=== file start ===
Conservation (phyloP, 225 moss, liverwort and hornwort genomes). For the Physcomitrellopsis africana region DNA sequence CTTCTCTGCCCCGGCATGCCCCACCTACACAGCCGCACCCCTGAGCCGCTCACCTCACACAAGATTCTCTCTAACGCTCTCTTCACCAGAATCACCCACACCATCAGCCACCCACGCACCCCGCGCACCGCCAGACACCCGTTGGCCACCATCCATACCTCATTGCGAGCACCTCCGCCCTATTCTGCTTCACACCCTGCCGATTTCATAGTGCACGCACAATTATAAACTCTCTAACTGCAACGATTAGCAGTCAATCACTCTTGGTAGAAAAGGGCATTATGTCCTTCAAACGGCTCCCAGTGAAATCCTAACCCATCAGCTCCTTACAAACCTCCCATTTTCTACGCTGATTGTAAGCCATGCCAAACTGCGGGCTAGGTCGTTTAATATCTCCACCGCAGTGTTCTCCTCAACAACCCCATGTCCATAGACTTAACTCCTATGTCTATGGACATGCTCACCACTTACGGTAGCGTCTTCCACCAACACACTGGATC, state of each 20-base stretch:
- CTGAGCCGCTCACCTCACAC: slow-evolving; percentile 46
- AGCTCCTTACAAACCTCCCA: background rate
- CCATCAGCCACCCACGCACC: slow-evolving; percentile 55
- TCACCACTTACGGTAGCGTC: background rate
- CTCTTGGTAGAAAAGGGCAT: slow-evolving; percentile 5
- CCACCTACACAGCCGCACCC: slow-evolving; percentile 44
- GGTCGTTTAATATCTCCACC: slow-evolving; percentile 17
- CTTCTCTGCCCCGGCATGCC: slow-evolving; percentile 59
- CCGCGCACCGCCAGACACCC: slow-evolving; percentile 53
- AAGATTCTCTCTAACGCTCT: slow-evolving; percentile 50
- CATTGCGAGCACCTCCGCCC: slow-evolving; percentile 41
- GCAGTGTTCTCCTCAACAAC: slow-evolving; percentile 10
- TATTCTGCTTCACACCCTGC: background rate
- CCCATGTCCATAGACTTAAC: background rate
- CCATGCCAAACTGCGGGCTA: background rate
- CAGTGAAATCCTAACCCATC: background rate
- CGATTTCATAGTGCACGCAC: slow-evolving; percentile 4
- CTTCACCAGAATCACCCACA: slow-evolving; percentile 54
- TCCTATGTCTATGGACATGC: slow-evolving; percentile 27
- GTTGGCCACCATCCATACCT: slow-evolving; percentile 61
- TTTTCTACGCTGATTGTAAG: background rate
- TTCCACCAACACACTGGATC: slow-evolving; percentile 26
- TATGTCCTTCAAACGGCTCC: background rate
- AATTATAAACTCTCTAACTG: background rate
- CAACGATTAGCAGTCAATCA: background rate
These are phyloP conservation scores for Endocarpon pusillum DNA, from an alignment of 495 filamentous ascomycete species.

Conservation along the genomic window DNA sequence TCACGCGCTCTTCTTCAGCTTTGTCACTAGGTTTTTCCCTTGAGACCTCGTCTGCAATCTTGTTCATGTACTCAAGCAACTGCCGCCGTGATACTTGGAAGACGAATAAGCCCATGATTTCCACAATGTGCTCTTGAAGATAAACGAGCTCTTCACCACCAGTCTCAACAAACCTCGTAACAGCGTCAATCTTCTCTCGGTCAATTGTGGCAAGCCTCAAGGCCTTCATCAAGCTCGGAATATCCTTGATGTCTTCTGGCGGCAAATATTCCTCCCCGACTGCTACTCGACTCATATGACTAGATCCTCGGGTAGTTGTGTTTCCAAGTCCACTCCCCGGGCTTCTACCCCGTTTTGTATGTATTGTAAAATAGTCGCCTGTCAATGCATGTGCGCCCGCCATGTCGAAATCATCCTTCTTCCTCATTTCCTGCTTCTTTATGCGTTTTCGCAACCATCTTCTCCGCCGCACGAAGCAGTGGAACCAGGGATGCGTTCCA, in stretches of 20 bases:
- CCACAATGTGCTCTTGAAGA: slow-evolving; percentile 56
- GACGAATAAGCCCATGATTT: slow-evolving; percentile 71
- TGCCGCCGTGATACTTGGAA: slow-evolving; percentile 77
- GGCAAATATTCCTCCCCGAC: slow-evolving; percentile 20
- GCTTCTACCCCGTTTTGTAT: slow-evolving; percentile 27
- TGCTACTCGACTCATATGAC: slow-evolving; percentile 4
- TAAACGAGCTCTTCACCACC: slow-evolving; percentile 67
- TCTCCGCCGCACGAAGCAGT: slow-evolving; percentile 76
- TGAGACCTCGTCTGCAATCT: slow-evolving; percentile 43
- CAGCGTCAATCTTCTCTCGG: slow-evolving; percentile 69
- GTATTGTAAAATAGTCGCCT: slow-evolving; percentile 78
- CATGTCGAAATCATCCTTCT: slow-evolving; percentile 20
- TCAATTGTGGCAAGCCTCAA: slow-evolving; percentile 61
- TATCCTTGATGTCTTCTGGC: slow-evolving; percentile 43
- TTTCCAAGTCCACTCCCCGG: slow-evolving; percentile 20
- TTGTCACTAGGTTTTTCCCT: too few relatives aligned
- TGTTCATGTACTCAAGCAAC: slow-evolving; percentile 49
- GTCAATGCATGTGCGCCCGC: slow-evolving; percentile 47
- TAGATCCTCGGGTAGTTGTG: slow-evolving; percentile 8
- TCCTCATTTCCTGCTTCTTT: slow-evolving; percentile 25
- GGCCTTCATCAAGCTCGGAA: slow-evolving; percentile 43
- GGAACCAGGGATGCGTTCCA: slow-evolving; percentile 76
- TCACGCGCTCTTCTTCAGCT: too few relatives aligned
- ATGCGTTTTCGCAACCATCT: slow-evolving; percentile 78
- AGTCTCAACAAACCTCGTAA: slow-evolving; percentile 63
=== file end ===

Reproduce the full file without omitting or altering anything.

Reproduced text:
Conservation (phyloP, 225 moss, liverwort and hornwort genomes). For the Physcomitrellopsis africana region DNA sequence CTTCTCTGCCCCGGCATGCCCCACCTACACAGCCGCACCCCTGAGCCGCTCACCTCACACAAGATTCTCTCTAACGCTCTCTTCACCAGAATCACCCACACCATCAGCCACCCACGCACCCCGCGCACCGCCAGACACCCGTTGGCCACCATCCATACCTCATTGCGAGCACCTCCGCCCTATTCTGCTTCACACCCTGCCGATTTCATAGTGCACGCACAATTATAAACTCTCTAACTGCAACGATTAGCAGTCAATCACTCTTGGTAGAAAAGGGCATTATGTCCTTCAAACGGCTCCCAGTGAAATCCTAACCCATCAGCTCCTTACAAACCTCCCATTTTCTACGCTGATTGTAAGCCATGCCAAACTGCGGGCTAGGTCGTTTAATATCTCCACCGCAGTGTTCTCCTCAACAACCCCATGTCCATAGACTTAACTCCTATGTCTATGGACATGCTCACCACTTACGGTAGCGTCTTCCACCAACACACTGGATC, state of each 20-base stretch:
- CTGAGCCGCTCACCTCACAC: slow-evolving; percentile 46
- AGCTCCTTACAAACCTCCCA: background rate
- CCATCAGCCACCCACGCACC: slow-evolving; percentile 55
- TCACCACTTACGGTAGCGTC: background rate
- CTCTTGGTAGAAAAGGGCAT: slow-evolving; percentile 5
- CCACCTACACAGCCGCACCC: slow-evolving; percentile 44
- GGTCGTTTAATATCTCCACC: slow-evolving; percentile 17
- CTTCTCTGCCCCGGCATGCC: slow-evolving; percentile 59
- CCGCGCACCGCCAGACACCC: slow-evolving; percentile 53
- AAGATTCTCTCTAACGCTCT: slow-evolving; percentile 50
- CATTGCGAGCACCTCCGCCC: slow-evolving; percentile 41
- GCAGTGTTCTCCTCAACAAC: slow-evolving; percentile 10
- TATTCTGCTTCACACCCTGC: background rate
- CCCATGTCCATAGACTTAAC: background rate
- CCATGCCAAACTGCGGGCTA: background rate
- CAGTGAAATCCTAACCCATC: background rate
- CGATTTCATAGTGCACGCAC: slow-evolving; percentile 4
- CTTCACCAGAATCACCCACA: slow-evolving; percentile 54
- TCCTATGTCTATGGACATGC: slow-evolving; percentile 27
- GTTGGCCACCATCCATACCT: slow-evolving; percentile 61
- TTTTCTACGCTGATTGTAAG: background rate
- TTCCACCAACACACTGGATC: slow-evolving; percentile 26
- TATGTCCTTCAAACGGCTCC: background rate
- AATTATAAACTCTCTAACTG: background rate
- CAACGATTAGCAGTCAATCA: background rate
These are phyloP conservation scores for Endocarpon pusillum DNA, from an alignment of 495 filamentous ascomycete species.

Conservation along the genomic window DNA sequence TCACGCGCTCTTCTTCAGCTTTGTCACTAGGTTTTTCCCTTGAGACCTCGTCTGCAATCTTGTTCATGTACTCAAGCAACTGCCGCCGTGATACTTGGAAGACGAATAAGCCCATGATTTCCACAATGTGCTCTTGAAGATAAACGAGCTCTTCACCACCAGTCTCAACAAACCTCGTAACAGCGTCAATCTTCTCTCGGTCAATTGTGGCAAGCCTCAAGGCCTTCATCAAGCTCGGAATATCCTTGATGTCTTCTGGCGGCAAATATTCCTCCCCGACTGCTACTCGACTCATATGACTAGATCCTCGGGTAGTTGTGTTTCCAAGTCCACTCCCCGGGCTTCTACCCCGTTTTGTATGTATTGTAAAATAGTCGCCTGTCAATGCATGTGCGCCCGCCATGTCGAAATCATCCTTCTTCCTCATTTCCTGCTTCTTTATGCGTTTTCGCAACCATCTTCTCCGCCGCACGAAGCAGTGGAACCAGGGATGCGTTCCA, in stretches of 20 bases:
- CCACAATGTGCTCTTGAAGA: slow-evolving; percentile 56
- GACGAATAAGCCCATGATTT: slow-evolving; percentile 71
- TGCCGCCGTGATACTTGGAA: slow-evolving; percentile 77
- GGCAAATATTCCTCCCCGAC: slow-evolving; percentile 20
- GCTTCTACCCCGTTTTGTAT: slow-evolving; percentile 27
- TGCTACTCGACTCATATGAC: slow-evolving; percentile 4
- TAAACGAGCTCTTCACCACC: slow-evolving; percentile 67
- TCTCCGCCGCACGAAGCAGT: slow-evolving; percentile 76
- TGAGACCTCGTCTGCAATCT: slow-evolving; percentile 43
- CAGCGTCAATCTTCTCTCGG: slow-evolving; percentile 69
- GTATTGTAAAATAGTCGCCT: slow-evolving; percentile 78
- CATGTCGAAATCATCCTTCT: slow-evolving; percentile 20
- TCAATTGTGGCAAGCCTCAA: slow-evolving; percentile 61
- TATCCTTGATGTCTTCTGGC: slow-evolving; percentile 43
- TTTCCAAGTCCACTCCCCGG: slow-evolving; percentile 20
- TTGTCACTAGGTTTTTCCCT: too few relatives aligned
- TGTTCATGTACTCAAGCAAC: slow-evolving; percentile 49
- GTCAATGCATGTGCGCCCGC: slow-evolving; percentile 47
- TAGATCCTCGGGTAGTTGTG: slow-evolving; percentile 8
- TCCTCATTTCCTGCTTCTTT: slow-evolving; percentile 25
- GGCCTTCATCAAGCTCGGAA: slow-evolving; percentile 43
- GGAACCAGGGATGCGTTCCA: slow-evolving; percentile 76
- TCACGCGCTCTTCTTCAGCT: too few relatives aligned
- ATGCGTTTTCGCAACCATCT: slow-evolving; percentile 78
- AGTCTCAACAAACCTCGTAA: slow-evolving; percentile 63